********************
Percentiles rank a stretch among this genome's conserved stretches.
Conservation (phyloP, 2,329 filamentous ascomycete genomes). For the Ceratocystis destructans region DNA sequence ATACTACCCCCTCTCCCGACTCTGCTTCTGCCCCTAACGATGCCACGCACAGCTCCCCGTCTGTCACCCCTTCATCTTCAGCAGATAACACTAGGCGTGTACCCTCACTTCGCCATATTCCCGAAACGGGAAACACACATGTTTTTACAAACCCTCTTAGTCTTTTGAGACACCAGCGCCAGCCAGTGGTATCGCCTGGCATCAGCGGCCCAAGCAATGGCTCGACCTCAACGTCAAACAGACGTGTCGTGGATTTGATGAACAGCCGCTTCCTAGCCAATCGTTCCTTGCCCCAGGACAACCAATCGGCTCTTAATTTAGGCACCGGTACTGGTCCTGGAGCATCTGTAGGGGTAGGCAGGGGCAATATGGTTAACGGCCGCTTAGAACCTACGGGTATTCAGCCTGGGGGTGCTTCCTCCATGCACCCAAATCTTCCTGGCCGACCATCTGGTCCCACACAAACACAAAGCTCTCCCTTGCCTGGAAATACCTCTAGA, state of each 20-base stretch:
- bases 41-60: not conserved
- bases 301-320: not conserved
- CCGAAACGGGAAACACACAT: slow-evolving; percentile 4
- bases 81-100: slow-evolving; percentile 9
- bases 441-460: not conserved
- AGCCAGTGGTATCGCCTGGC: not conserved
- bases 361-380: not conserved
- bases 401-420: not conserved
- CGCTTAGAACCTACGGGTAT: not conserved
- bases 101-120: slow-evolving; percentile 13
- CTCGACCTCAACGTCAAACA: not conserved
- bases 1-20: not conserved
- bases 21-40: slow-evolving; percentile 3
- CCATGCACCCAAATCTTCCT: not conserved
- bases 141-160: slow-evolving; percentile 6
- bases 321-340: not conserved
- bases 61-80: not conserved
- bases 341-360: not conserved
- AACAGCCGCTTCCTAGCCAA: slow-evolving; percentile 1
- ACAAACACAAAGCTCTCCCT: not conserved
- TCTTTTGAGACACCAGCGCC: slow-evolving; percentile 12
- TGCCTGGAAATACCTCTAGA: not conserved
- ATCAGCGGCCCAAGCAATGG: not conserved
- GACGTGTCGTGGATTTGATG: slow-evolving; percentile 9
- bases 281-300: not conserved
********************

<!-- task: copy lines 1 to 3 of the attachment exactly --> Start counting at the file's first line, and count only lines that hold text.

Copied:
Percentiles rank a stretch among this genome's conserved stretches.
Conservation (phyloP, 2,329 filamentous ascomycete genomes). For the Ceratocystis destructans region DNA sequence ATACTACCCCCTCTCCCGACTCTGCTTCTGCCCCTAACGATGCCACGCACAGCTCCCCGTCTGTCACCCCTTCATCTTCAGCAGATAACACTAGGCGTGTACCCTCACTTCGCCATATTCCCGAAACGGGAAACACACATGTTTTTACAAACCCTCTTAGTCTTTTGAGACACCAGCGCCAGCCAGTGGTATCGCCTGGCATCAGCGGCCCAAGCAATGGCTCGACCTCAACGTCAAACAGACGTGTCGTGGATTTGATGAACAGCCGCTTCCTAGCCAATCGTTCCTTGCCCCAGGACAACCAATCGGCTCTTAATTTAGGCACCGGTACTGGTCCTGGAGCATCTGTAGGGGTAGGCAGGGGCAATATGGTTAACGGCCGCTTAGAACCTACGGGTATTCAGCCTGGGGGTGCTTCCTCCATGCACCCAAATCTTCCTGGCCGACCATCTGGTCCCACACAAACACAAAGCTCTCCCTTGCCTGGAAATACCTCTAGA, state of each 20-base stretch:
- bases 41-60: not conserved